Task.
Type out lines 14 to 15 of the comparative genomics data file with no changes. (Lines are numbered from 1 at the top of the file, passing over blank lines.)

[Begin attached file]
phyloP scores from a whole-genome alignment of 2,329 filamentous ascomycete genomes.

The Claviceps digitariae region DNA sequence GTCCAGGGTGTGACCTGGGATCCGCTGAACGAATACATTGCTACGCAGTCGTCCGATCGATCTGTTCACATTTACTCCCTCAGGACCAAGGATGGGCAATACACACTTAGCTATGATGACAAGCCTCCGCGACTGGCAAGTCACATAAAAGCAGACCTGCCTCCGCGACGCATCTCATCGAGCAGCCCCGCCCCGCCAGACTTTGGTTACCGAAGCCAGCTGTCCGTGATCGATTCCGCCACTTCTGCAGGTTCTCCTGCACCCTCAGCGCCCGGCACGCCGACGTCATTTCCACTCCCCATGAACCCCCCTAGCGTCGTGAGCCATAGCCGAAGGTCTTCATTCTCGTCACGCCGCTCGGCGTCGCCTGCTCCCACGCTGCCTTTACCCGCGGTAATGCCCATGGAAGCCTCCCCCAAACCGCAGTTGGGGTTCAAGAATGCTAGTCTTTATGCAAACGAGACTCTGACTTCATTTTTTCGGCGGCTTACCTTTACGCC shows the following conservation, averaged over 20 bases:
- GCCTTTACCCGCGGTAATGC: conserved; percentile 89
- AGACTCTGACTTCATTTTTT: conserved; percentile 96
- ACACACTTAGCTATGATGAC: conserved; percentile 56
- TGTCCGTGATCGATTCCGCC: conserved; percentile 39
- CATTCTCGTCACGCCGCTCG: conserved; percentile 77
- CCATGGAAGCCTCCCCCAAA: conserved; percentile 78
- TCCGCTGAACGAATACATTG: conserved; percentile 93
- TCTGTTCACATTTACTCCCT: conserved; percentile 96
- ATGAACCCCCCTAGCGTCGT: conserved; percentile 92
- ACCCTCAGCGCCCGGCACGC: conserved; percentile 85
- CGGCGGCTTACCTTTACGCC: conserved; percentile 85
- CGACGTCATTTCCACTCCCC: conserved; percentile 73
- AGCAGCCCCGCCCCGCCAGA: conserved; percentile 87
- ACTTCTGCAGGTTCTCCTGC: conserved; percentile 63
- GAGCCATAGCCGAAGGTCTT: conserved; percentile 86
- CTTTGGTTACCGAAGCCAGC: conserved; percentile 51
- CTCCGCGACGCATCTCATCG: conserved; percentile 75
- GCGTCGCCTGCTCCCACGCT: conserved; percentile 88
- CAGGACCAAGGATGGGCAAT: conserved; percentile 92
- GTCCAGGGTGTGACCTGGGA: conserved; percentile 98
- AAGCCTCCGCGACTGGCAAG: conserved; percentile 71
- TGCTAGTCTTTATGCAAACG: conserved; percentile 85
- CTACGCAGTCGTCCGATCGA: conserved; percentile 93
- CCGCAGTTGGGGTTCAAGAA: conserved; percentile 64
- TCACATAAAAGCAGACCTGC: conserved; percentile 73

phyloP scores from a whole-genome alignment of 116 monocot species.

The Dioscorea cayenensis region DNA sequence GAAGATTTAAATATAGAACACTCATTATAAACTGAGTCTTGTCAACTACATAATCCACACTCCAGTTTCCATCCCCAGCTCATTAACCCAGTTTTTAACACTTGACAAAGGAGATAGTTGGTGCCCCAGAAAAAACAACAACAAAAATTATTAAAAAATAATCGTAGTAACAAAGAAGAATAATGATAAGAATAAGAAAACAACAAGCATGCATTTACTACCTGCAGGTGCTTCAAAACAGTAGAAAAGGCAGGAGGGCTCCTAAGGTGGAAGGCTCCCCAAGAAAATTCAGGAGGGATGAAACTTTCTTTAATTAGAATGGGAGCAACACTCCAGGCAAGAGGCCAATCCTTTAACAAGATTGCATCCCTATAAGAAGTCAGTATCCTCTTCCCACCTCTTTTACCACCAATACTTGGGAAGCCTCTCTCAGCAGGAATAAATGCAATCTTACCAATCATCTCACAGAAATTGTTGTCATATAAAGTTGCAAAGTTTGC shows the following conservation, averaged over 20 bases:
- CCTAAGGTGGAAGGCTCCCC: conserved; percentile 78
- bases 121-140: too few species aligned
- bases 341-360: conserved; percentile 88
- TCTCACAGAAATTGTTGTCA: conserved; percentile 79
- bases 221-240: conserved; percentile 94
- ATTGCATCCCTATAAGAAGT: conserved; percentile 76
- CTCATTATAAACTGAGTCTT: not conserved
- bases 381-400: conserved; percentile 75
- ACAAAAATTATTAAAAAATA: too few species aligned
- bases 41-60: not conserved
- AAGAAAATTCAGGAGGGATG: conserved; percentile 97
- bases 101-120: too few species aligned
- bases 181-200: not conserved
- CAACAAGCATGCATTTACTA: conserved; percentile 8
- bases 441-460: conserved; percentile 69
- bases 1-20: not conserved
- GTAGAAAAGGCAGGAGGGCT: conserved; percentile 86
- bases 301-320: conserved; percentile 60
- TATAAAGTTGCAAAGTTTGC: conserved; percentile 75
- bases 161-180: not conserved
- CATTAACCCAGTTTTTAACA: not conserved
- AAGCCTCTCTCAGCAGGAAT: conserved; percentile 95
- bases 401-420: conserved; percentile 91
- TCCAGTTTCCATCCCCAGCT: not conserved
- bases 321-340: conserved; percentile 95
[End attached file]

- CGACGTCATTTCCACTCCCC: conserved; percentile 73
- AGCAGCCCCGCCCCGCCAGA: conserved; percentile 87